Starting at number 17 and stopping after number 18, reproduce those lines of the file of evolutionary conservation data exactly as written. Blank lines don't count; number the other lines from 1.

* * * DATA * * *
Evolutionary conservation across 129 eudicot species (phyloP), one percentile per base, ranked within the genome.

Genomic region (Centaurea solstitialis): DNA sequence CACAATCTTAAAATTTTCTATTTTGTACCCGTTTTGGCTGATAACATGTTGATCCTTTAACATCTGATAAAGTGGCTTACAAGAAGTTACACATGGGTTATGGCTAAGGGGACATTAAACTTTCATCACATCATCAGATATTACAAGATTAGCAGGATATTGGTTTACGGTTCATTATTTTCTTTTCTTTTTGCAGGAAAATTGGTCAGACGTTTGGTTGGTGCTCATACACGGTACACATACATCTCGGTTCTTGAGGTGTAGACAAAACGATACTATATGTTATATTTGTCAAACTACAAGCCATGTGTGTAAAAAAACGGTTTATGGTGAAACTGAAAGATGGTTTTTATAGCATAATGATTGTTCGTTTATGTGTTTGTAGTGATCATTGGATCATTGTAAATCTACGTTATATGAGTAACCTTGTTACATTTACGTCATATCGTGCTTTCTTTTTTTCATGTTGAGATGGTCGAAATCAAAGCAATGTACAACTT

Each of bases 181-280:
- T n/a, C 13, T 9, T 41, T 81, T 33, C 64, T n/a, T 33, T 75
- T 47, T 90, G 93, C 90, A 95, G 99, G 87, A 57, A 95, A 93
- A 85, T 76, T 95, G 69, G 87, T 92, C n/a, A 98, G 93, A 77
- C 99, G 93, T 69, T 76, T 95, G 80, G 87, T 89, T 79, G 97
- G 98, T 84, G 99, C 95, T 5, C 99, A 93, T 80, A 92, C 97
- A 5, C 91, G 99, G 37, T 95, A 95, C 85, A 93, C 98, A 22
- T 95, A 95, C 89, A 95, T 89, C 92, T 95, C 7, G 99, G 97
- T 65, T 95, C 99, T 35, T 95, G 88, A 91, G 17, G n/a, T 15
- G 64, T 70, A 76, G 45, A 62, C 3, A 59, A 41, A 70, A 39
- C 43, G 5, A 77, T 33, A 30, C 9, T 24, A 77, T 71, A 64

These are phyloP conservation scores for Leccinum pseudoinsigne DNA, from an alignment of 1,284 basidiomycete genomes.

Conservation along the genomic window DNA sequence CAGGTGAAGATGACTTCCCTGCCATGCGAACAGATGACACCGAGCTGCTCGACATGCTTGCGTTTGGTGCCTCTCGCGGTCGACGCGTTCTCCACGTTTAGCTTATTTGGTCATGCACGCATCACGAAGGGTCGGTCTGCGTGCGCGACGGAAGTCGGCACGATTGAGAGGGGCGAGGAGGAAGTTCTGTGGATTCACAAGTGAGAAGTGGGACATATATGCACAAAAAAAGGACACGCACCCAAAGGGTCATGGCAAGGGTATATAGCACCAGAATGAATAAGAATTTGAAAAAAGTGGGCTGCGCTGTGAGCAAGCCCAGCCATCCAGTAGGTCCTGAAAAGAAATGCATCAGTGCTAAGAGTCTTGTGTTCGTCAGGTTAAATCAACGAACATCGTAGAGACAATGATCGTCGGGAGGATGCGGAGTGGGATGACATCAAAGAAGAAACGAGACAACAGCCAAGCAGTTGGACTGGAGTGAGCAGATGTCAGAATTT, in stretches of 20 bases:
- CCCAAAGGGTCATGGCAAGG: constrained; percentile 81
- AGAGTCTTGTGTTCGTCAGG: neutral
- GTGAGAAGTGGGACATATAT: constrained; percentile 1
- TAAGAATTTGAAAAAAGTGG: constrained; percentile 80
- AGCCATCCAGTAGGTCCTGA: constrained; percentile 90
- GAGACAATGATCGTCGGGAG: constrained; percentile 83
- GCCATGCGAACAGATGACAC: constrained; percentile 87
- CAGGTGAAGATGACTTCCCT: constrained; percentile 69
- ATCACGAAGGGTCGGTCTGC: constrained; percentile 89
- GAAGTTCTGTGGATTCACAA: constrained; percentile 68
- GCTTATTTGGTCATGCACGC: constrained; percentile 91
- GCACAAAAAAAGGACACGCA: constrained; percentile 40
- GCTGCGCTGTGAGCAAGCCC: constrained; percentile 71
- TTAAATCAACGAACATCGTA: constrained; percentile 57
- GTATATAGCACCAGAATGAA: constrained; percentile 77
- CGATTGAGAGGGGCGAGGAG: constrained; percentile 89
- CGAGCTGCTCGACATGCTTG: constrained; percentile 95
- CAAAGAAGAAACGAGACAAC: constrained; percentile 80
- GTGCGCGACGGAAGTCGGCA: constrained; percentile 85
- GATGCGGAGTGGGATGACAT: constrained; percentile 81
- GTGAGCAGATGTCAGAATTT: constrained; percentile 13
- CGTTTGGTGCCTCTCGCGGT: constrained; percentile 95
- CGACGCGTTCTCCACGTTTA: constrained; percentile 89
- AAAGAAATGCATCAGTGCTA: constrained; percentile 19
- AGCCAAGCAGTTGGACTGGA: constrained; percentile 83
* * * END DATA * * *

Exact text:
- AGAGTCTTGTGTTCGTCAGG: neutral
- GTGAGAAGTGGGACATATAT: constrained; percentile 1